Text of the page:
BUENOS AIRES -- Buenos Aires resembles a South American Paris filled with gregarious people, large avenues and cafes where at least once a day, every day, especially if you're a traveling American, someone will try to rip you off. And so you learn.
Maria is the maid at the hostel in Buenos Aires where I am staying and I can not pronounce her last name but she says it's okay because she has trouble with my name as well. She has dark hair and dark eyes like most here; not the strong features of the many Indian people but a softer look, rather Italian. She is about forty going on sixty and has a thirteen-year-old daughter that she brings with her to work. She washes dishes in the common kitchen area while her daughter sits downstairs and watches television. The mother smiles. The child does not. She only watches the screen indifferently or checks her Facebook account, emotion never flickering across her pretty face. Status updates are very different for her.
I spend a half hour drinking wine with Maria as she washes dishes. She speaks limited English and I speak limited Spanish but she is able to tell me that, "Buenos Aires is good place to visit. Pero, 'mierda' -- entiendes? -- a shit place to live." I tell Maria about the first five minutes in the city, when the cab driver from the airport took me for $150 on a $50 ride. I tell her about the waiter at Terrazas de los Andes, an upscale restaurant in Puerto Madero with large glass windows overlooking the glinting apartment complexes hovering over the port and how the waiter says they don't have the wine I want and instead brings me one similarly priced which, as it turns out, 'similarly' meant twice as expensive. The manager finally tells me they do, in fact, have the wine I originally wanted and I tell Maria about the food stand on the Avenida de Mayo, mere yards from the Presidential Palace balcony where Evita Peron stood decades before and where a water costs twice the price it did the day before. Inflation, I suppose.
Maria laughs. She says this is a regular occurrence. Got to be on your toes. She repeats, "It's a shit place to live," and tells me not to tell anyone and thanks me for the wine and says it helps her sleep. She sleeps now on the street and says it's been that way since her husband left.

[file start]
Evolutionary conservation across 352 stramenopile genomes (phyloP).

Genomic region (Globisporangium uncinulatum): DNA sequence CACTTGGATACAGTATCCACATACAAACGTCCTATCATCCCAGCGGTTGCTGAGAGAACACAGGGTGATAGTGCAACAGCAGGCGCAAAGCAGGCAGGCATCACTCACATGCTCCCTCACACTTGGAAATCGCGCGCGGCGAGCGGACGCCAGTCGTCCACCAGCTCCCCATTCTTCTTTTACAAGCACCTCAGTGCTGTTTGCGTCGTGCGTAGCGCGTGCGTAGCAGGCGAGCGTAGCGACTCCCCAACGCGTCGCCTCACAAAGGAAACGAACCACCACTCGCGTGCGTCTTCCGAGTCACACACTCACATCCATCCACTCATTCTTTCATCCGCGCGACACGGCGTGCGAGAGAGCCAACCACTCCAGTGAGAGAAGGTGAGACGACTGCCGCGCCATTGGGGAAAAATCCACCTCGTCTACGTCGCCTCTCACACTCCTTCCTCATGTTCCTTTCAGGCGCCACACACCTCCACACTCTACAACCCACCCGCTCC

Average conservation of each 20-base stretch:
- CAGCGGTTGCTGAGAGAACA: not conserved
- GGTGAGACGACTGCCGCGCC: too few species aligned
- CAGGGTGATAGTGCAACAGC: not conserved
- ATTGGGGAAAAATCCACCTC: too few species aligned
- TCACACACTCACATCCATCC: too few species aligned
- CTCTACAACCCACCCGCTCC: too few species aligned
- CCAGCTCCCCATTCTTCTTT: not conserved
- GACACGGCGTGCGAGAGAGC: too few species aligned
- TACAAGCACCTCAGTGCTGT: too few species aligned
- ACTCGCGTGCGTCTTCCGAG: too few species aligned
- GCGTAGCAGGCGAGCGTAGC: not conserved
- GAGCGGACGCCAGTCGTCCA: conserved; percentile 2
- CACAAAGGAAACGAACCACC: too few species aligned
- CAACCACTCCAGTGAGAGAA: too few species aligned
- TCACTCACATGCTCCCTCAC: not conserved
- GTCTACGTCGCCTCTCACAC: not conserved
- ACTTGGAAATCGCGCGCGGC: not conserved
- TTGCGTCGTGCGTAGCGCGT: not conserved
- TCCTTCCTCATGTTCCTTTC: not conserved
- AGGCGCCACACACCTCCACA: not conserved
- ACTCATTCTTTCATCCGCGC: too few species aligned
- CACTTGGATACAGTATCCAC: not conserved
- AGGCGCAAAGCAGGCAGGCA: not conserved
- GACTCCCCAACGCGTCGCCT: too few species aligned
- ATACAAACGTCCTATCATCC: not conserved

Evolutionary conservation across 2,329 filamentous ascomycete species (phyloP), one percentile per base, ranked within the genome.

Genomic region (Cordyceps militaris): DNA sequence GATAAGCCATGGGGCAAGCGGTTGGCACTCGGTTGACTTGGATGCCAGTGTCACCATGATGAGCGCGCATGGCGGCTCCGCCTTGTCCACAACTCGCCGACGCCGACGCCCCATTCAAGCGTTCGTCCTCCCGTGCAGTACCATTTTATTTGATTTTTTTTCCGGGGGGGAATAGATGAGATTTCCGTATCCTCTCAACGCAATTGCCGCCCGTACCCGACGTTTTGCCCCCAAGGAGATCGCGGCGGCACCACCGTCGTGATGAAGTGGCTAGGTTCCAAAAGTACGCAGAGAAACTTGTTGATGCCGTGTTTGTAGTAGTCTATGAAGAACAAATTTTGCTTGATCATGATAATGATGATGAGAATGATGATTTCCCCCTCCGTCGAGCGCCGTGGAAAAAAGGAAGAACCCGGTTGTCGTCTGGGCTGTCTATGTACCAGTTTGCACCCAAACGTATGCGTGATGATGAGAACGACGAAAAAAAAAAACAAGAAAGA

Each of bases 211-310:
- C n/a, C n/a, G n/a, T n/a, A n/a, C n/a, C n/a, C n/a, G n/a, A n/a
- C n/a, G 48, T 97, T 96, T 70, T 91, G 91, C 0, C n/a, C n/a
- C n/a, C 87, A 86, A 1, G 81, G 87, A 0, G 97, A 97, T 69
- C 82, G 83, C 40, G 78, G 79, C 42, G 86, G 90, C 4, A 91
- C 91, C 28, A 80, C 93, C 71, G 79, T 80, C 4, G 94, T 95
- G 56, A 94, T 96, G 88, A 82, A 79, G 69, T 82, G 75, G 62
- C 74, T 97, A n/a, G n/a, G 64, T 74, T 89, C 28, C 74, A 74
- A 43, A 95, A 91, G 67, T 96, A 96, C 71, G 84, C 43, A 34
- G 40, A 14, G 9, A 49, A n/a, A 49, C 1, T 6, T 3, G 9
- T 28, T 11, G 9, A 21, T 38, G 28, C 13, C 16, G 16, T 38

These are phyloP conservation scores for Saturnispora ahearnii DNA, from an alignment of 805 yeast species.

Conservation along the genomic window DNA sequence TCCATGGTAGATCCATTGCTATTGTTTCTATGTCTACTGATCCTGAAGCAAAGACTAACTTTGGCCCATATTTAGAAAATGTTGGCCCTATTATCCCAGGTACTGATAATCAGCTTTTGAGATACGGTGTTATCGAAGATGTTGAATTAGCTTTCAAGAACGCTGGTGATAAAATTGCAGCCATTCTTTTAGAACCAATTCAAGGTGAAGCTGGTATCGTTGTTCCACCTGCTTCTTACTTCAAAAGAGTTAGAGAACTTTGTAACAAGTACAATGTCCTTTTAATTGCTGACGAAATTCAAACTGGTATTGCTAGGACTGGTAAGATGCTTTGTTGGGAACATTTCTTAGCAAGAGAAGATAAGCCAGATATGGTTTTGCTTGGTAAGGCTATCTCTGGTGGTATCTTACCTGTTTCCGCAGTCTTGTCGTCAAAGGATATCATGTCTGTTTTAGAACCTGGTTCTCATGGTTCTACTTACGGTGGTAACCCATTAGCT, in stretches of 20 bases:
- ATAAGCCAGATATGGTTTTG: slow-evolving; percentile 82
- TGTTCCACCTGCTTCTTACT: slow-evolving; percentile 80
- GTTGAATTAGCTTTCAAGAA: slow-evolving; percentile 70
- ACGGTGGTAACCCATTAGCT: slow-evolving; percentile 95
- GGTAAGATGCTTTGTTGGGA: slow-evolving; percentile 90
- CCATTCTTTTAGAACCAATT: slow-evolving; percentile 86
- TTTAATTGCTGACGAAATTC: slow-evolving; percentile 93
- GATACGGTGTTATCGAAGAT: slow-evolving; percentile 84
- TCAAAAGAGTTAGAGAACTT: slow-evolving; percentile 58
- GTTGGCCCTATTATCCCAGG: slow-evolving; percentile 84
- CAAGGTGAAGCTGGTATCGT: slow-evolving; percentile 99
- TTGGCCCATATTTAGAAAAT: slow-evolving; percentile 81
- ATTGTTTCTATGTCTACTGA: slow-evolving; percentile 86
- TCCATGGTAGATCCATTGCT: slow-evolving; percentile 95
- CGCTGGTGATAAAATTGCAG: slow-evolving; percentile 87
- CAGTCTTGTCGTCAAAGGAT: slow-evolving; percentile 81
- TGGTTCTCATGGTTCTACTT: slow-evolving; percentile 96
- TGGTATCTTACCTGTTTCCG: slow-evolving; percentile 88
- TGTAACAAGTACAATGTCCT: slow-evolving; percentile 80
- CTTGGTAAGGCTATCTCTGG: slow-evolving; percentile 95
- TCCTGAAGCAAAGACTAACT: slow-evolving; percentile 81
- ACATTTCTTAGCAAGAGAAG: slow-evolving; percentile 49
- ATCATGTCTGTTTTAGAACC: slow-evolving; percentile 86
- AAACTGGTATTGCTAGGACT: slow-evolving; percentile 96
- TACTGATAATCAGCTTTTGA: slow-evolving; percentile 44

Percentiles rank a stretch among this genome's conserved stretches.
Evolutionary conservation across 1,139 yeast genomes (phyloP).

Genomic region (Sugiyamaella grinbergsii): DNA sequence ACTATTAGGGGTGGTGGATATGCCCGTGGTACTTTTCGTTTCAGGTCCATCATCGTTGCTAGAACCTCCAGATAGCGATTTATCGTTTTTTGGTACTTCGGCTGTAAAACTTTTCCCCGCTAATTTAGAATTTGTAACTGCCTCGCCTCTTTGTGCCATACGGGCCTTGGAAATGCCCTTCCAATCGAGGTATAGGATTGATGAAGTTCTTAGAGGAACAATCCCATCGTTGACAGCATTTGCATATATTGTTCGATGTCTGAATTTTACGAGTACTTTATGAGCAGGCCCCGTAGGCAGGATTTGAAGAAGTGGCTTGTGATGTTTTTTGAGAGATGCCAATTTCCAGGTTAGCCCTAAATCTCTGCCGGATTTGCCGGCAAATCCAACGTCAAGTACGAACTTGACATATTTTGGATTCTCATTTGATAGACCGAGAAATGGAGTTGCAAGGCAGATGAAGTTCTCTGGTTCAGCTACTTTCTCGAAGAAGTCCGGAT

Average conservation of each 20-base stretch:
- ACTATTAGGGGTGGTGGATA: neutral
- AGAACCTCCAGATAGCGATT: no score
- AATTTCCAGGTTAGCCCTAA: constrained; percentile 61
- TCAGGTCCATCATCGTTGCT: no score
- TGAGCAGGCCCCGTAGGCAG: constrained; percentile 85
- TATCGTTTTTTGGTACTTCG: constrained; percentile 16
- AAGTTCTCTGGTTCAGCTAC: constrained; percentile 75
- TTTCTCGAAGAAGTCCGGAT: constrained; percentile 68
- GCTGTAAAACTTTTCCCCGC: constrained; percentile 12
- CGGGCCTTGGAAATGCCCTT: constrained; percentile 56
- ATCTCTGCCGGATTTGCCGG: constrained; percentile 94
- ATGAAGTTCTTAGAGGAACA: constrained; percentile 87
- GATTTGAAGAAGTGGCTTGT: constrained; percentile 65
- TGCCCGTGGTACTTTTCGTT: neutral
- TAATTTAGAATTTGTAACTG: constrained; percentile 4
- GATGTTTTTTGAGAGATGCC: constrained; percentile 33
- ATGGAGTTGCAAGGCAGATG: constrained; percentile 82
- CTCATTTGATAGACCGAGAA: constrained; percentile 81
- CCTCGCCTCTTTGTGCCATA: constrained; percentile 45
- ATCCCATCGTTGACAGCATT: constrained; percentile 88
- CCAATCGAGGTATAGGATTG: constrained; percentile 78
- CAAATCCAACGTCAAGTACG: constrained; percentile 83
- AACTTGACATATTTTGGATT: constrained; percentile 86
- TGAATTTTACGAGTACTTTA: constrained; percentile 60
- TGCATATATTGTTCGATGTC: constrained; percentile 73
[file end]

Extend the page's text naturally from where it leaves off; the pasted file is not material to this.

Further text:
I want to give her money. Tell her that tonight she will sleep in a hotel. But I don't have any. The cab driver took it and all I can offer is some of my wine that in New York would cost thirty bucks and down here costs about five. She smiles again as her daughter comes up and complains that they need to leave right now, a grimaced curl at the end of her thin lips. Ahora.
"This is the sad time," Maria says still smiling, "muy triste."
I search my pockets for something to give her. Then I see her daughter pull out an expensive cell phone and an iPod and I notice her nice shoes for the first time. Maybe it's from the father. Maybe it's not that expensive. Heck, I've seen homeless people in New York jabbering on the phone like day traders and people living in trailer parks driving tinted window SUVs with twenty-inch rims. But, maybe it's not that way at all. Maybe it's different in Buenos Aires. I can't know because I do not live in that world, with those types of decisions and I pull my empty hand out of my pocket and wish them luck. Bueno Suerte.
Maybe I should have learned the language better. Maybe I should have taken more precautions. Maybe I should have learned more about Buenos Aires before jumping on the seventeen-hour journey here. I understand that Americans may be ignorant of other cultures, deaf to the language and blind to their problems but what we are -- more than any other country -- is efficient, safe and reliable. And so, you realize when you leave and so you will appreciate much more when you get back home.